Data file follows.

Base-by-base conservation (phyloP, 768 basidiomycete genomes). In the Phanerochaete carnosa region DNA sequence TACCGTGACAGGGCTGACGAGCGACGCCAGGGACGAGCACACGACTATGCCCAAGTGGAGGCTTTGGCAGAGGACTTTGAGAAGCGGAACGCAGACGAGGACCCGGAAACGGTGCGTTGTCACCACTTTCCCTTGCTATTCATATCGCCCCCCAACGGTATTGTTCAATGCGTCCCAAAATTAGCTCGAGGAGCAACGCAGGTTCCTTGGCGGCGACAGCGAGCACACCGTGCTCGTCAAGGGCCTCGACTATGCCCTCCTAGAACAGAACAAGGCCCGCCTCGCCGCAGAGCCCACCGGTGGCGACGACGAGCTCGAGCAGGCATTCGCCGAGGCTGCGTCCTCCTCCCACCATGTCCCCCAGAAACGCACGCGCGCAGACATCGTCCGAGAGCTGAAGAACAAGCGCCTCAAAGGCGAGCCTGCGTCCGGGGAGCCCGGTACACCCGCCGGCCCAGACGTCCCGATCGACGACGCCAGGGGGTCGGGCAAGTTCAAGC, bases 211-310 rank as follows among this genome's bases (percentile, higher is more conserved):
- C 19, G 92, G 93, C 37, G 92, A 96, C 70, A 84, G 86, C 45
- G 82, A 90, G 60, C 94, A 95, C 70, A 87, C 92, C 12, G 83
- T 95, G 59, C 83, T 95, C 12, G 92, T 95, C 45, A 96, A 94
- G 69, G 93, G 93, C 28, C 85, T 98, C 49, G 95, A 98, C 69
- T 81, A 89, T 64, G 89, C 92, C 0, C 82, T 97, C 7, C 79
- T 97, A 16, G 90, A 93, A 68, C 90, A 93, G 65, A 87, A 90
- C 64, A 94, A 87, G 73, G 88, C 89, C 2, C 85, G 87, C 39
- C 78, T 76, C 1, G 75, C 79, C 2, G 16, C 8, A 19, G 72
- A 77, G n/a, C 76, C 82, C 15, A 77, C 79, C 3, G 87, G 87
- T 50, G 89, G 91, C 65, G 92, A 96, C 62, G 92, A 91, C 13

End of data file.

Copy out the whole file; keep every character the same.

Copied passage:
Base-by-base conservation (phyloP, 768 basidiomycete genomes). In the Phanerochaete carnosa region DNA sequence TACCGTGACAGGGCTGACGAGCGACGCCAGGGACGAGCACACGACTATGCCCAAGTGGAGGCTTTGGCAGAGGACTTTGAGAAGCGGAACGCAGACGAGGACCCGGAAACGGTGCGTTGTCACCACTTTCCCTTGCTATTCATATCGCCCCCCAACGGTATTGTTCAATGCGTCCCAAAATTAGCTCGAGGAGCAACGCAGGTTCCTTGGCGGCGACAGCGAGCACACCGTGCTCGTCAAGGGCCTCGACTATGCCCTCCTAGAACAGAACAAGGCCCGCCTCGCCGCAGAGCCCACCGGTGGCGACGACGAGCTCGAGCAGGCATTCGCCGAGGCTGCGTCCTCCTCCCACCATGTCCCCCAGAAACGCACGCGCGCAGACATCGTCCGAGAGCTGAAGAACAAGCGCCTCAAAGGCGAGCCTGCGTCCGGGGAGCCCGGTACACCCGCCGGCCCAGACGTCCCGATCGACGACGCCAGGGGGTCGGGCAAGTTCAAGC, bases 211-310 rank as follows among this genome's bases (percentile, higher is more conserved):
- C 19, G 92, G 93, C 37, G 92, A 96, C 70, A 84, G 86, C 45
- G 82, A 90, G 60, C 94, A 95, C 70, A 87, C 92, C 12, G 83
- T 95, G 59, C 83, T 95, C 12, G 92, T 95, C 45, A 96, A 94
- G 69, G 93, G 93, C 28, C 85, T 98, C 49, G 95, A 98, C 69
- T 81, A 89, T 64, G 89, C 92, C 0, C 82, T 97, C 7, C 79
- T 97, A 16, G 90, A 93, A 68, C 90, A 93, G 65, A 87, A 90
- C 64, A 94, A 87, G 73, G 88, C 89, C 2, C 85, G 87, C 39
- C 78, T 76, C 1, G 75, C 79, C 2, G 16, C 8, A 19, G 72
- A 77, G n/a, C 76, C 82, C 15, A 77, C 79, C 3, G 87, G 87
- T 50, G 89, G 91, C 65, G 92, A 96, C 62, G 92, A 91, C 13